Museum Studies at Leicester

Outside and beyond: 'Deconstructing a Medieval manuscript'

As the plethora of books, films, television series and digital games which draw on our medieval past demonstrates, the medieval world continues to hold an enormous popular fascination. Outside and Beyond is a PhD research project that sets out to explore if and how visitors make meaning from sensory and physical encounters with manuscript materials. The project, undertaken by Armand De Filippo, investigates whether these encounters prompt strong reactions (arousal), and if they provoke a sense of curiosity and exploration, and if digital theatre inspires imaginings and understandings.

The absence of opportunities for physical and sensory contact with manuscripts within traditional settings necessitated the need to set up a bespoke display to enable tactile, olfactory, auditory, gustatory, as well as visual encounters. The display ‘experiment’ sought to let people be with material objects and enable spontaneity and unpredictability to play out and open up new and creative approaches to experiences with manuscripts.

Taking a manuscript held by the University of Leicester Library’s Special Collections as the focus, a digital object was produced and made available via a touch screen alongside the ‘real thing’ housed in a conventional glass case. Immediately below the glass case a cabinet housed four drawers containing substances chosen and, or, made in response to the manuscript.

A digital audio-visual installation within the display space was designed, not only to create a sense of scale and immersion, but also to conjure memories, cultural references and influences, and to provide creative inspiration and evoke a sense of the past intended to ignite participants’ imaginations.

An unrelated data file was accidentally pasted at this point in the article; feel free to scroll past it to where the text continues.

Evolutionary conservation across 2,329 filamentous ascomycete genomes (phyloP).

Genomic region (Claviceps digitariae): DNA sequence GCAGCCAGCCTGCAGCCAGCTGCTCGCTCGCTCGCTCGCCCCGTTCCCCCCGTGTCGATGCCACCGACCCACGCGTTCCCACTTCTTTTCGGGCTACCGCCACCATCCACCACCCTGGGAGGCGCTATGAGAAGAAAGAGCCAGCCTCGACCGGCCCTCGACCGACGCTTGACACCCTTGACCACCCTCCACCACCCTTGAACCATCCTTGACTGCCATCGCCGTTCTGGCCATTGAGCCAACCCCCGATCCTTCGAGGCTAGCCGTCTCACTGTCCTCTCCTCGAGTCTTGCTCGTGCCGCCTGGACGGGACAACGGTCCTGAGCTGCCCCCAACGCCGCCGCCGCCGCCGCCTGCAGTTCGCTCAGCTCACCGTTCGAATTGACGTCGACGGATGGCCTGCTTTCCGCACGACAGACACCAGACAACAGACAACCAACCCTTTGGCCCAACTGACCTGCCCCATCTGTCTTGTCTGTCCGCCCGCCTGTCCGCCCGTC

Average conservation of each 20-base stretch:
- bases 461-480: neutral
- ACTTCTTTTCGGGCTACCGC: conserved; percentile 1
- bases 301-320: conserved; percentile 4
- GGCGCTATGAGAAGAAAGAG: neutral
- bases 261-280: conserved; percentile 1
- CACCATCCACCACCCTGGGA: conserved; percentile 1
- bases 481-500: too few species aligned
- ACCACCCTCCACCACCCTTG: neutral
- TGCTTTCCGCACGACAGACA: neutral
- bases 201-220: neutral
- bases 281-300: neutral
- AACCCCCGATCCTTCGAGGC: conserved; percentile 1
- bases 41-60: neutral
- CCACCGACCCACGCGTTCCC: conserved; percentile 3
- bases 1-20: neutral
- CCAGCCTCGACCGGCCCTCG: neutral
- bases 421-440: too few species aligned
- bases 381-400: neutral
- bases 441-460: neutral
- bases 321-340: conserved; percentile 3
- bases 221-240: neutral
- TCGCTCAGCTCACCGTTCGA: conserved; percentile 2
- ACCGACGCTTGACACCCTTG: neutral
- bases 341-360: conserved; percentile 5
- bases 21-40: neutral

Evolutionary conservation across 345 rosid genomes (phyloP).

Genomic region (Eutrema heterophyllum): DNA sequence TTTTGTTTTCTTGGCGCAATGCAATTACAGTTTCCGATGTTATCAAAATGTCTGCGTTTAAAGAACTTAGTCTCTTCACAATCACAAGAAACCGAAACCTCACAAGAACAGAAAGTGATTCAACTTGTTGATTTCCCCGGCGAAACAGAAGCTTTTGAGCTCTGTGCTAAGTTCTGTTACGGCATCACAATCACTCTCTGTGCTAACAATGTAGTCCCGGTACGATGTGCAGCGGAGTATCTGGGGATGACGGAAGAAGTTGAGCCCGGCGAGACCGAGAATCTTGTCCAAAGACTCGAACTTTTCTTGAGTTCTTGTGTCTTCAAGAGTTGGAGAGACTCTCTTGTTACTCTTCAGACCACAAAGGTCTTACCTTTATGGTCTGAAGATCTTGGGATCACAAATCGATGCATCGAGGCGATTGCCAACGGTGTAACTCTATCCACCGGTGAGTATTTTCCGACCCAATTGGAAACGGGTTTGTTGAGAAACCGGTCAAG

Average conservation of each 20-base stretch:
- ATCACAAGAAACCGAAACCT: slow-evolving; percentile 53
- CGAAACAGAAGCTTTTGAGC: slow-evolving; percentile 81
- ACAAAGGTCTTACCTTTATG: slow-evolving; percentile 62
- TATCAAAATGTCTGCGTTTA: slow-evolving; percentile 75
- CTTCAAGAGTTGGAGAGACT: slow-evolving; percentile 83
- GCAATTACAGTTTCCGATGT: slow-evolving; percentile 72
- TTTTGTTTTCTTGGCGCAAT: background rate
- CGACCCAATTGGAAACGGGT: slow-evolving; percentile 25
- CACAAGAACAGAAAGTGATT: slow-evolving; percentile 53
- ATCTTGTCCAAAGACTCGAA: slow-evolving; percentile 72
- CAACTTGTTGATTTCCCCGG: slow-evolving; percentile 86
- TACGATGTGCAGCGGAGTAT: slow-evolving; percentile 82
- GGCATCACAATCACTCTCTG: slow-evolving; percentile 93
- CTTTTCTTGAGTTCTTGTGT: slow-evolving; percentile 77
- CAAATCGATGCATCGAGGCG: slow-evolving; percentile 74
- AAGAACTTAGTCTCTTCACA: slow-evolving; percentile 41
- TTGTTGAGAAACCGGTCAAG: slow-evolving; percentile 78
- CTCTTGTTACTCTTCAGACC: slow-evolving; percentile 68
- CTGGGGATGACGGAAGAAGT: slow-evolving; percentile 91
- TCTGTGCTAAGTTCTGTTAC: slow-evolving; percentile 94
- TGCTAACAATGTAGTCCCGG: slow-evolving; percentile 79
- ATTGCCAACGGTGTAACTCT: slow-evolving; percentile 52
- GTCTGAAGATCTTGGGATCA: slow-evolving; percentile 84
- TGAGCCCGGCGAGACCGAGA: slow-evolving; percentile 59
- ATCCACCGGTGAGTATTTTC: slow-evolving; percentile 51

Each material and virtual substance featured in the display represented a physical feature of the manuscript. None of the objects or materials were accompanied by text labels and participants were asked to focus on the objects and materials and let their senses do the rest. With the help of these stimuli participants were given opportunities to discover their own interpretations of the manuscript.

Full analysis of the data is about to begin but initial findings suggest that participants felt an overwhelming sense of unease and uncertainty when confronted by the freedom to explore without direction. Even equipped with the knowledge that touch was allowed, participants frequently sought reassurance from the researcher. However, once early hesitancies were overcome, the inceptive data seems to suggest that, in some instances, the liberty to physically explore provoked heighted sensory engagements and awareness and generated some powerful imaginative responses, empathy with past lives, and deepened individual understandings.

Armand De Filippo
PhD student

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